Washington has succumbed to another diplomatic mirage: the Russian promise of a limited pause in the intensifying war in Syria.

Secretary of State John Kerry and Russian Foreign Minister Sergei Lavrov announced that they had agreed to an arrangement to “accelerate and expand” deliveries of humanitarian aid to starving civilians in besieged areas, to be followed by a partial “cessation of hostilities” within a week.

The agreement falls far short of an actual cease-fire, in part because it does not include the main belligerents: the Syrian regime and opposition forces.

The cosmetic arrangement gives the illusion of “doing something” to ease the mounting humanitarian catastrophe in Syria. But it only marginally addresses the symptoms of Syria’s bloody conflict, while ignoring one of the root causes: the brutal repression meted out by Bashar Assad’s dictatorship, strongly supported by Russia and Iran.

Incredibly, the “cessation of hostilities” allows Russia to continue bombing and Iran to continue orchestrating a ground offensive that threatens Aleppo, Syria’s largest city, much of which has long been held by rebel forces.

The imminent fall of Aleppo could become a turning point in the conflict and “place Putin at the center of the Syrian chessboard,” according to Fabrice Balanche, a Syrian expert at the Washington Institute for Near East Policy.

Moscow has made it clear that the pause in the bombing will not apply to “terrorist groups,” which it defines expansively to include most of the rebel factions that oppose the Assad regime.

Russian President Vladimir Putin’s war against terrorism is a cynical exercise. Although Russia claims to be fighting ISIS and al-Qaeda’s Nusra Front, U.S. officials say that about 70 percent of Russian air strikes have targeted more moderate Syrian rebel groups, including some supported by the United States.

Moreover, Russian engineers have been dispatched to operate a gas facility in northern Syria controlled by ISIS. The plant was built by a Russian company owned by a billionaire closely associated with Putin. The arrangement apparently was brokered by Russian-Syrian dual national who acted as a subcontractor to build the plant. He also was sanctioned by the U.S. Treasury Department last year for brokering oil sales between ISIS and the Assad regime.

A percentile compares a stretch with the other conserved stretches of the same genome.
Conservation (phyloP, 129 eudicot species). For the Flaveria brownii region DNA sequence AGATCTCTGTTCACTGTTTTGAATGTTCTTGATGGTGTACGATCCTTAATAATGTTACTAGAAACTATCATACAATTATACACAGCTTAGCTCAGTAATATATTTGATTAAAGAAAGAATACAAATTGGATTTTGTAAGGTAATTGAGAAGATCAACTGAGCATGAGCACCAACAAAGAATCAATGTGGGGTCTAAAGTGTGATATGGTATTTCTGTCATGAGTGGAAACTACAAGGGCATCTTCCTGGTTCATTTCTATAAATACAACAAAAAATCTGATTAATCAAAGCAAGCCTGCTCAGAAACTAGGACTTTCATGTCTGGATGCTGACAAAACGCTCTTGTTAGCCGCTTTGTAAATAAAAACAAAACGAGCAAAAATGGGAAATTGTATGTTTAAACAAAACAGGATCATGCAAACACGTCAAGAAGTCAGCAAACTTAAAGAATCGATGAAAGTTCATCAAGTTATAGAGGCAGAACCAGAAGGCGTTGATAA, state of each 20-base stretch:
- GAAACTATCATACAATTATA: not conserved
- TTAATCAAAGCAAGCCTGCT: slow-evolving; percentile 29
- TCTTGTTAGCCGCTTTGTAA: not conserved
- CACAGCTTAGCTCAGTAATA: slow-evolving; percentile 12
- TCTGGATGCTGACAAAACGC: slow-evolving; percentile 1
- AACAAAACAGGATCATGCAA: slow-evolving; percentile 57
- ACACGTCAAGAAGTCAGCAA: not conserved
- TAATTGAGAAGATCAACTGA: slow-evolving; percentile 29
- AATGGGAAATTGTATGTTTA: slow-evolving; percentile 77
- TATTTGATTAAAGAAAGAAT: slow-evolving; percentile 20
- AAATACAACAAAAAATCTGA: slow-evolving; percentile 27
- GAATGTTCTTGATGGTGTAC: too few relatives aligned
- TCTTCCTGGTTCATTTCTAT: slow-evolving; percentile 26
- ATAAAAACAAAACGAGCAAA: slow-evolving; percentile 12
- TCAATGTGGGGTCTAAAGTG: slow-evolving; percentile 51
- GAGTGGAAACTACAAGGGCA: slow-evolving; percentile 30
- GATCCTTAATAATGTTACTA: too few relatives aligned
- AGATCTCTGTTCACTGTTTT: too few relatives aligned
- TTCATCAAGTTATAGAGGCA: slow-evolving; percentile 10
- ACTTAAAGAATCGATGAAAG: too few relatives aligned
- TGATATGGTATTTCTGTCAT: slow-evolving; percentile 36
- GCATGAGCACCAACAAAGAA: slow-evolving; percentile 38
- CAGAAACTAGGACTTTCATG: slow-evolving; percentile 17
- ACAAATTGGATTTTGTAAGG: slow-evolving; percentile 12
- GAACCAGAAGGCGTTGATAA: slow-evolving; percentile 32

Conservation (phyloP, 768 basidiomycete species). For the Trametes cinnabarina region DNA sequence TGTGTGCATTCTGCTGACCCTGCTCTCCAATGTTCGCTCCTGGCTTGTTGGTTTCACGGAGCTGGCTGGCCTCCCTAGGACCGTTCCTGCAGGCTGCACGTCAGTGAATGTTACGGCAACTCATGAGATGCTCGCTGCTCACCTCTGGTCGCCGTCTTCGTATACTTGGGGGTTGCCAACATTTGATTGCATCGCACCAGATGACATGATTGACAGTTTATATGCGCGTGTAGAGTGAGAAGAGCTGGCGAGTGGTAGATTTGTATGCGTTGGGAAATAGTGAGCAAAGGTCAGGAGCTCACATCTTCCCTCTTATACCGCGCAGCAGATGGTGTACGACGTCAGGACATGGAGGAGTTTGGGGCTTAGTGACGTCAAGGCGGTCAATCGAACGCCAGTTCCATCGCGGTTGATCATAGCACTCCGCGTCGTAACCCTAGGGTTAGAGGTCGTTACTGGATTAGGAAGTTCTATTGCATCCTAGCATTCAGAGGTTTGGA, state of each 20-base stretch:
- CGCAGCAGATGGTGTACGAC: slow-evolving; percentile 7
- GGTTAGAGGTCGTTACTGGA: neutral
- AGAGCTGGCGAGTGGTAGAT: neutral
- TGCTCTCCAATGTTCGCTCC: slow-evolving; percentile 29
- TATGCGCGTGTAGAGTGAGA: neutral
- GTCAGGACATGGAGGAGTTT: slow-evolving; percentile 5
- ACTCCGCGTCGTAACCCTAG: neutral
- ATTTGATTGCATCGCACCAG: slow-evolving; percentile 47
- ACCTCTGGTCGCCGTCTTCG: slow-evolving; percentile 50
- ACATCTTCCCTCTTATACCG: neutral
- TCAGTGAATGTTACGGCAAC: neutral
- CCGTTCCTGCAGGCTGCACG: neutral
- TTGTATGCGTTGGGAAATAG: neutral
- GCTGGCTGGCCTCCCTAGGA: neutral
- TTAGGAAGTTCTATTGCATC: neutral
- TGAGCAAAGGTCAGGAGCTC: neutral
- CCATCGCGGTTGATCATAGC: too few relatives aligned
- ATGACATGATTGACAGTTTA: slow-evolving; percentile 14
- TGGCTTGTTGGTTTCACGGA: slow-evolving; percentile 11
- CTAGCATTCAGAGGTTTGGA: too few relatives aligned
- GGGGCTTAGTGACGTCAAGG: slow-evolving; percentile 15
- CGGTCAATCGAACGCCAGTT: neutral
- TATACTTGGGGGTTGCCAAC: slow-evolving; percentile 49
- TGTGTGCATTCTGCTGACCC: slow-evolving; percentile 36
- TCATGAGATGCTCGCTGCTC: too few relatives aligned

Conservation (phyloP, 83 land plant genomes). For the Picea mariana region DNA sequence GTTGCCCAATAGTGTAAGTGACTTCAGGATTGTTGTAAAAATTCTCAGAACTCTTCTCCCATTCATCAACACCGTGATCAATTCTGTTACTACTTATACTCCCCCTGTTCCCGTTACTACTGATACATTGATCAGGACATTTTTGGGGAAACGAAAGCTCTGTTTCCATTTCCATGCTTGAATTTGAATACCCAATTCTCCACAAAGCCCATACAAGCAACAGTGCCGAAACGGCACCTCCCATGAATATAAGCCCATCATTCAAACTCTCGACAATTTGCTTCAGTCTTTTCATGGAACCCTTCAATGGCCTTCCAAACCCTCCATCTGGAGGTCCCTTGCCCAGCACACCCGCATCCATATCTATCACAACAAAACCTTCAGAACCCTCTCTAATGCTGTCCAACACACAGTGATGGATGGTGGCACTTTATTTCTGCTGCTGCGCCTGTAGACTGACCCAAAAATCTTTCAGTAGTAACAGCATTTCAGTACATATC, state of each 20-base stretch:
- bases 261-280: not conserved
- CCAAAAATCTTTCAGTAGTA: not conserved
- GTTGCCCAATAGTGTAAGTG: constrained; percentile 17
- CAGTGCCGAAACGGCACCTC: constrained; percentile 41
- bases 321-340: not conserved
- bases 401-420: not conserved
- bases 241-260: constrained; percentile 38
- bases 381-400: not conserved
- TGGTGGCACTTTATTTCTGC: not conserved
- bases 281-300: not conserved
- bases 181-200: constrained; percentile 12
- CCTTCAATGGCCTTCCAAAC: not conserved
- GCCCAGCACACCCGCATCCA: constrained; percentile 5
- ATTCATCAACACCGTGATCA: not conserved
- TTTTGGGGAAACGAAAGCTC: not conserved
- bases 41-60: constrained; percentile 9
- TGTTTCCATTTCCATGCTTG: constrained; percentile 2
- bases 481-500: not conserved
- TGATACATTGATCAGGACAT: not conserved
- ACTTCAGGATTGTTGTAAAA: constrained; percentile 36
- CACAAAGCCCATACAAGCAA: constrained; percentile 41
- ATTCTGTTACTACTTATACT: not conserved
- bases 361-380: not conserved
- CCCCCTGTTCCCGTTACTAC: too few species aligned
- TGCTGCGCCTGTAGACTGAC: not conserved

Russia has a poor track record of brokering and complying with cease-fire agreements. There is no reason to believe that this “cessation of hostilities” will last, even if it is actually implemented. Moscow has systematically undermined the Minsk cease-fire in Ukraine and remains in violation of the cease-fire agreement that ended Russia’s 2008 war with Georgia.

The 2013 agreement brokered by Russia to destroy Syria’s illegal chemical weapons arsenal also has been a failure. The Assad regime continued to use chlorine gas dropped in “barrel bombs” from helicopters. But the Obama administration, which once trumpeted the chemical weapons agreement as a diplomatic triumph, has done little about the violations.

Moscow knows that the administration, which has adopted disastrous policies in Syria, is unlikely to react strongly when the latest “agreement” on Syria fails. In the meantime, Russia will exploit the “cessation of hostilities” to consolidate military gains in and around Aleppo.

Two years ago, Russia was a pariah state due to its illegal annexation of Crimea. It has since injected itself into many of the world’s problems, including an aggressive military intervention in Syria.

Russia’s bombing campaign has accelerated the flow of Syrian refugees, which Moscow has exploited to put pressure on Turkey and the European Union. Russia is also boosting ties with Iran and Iraq at the expense of the United States.

The administration’s passive acceptance of Russia’s growing military intervention in Syria and its naïve accommodation of Moscow’s cynical diplomacy are major strategic errors that will make a bad situation in Syria worse.

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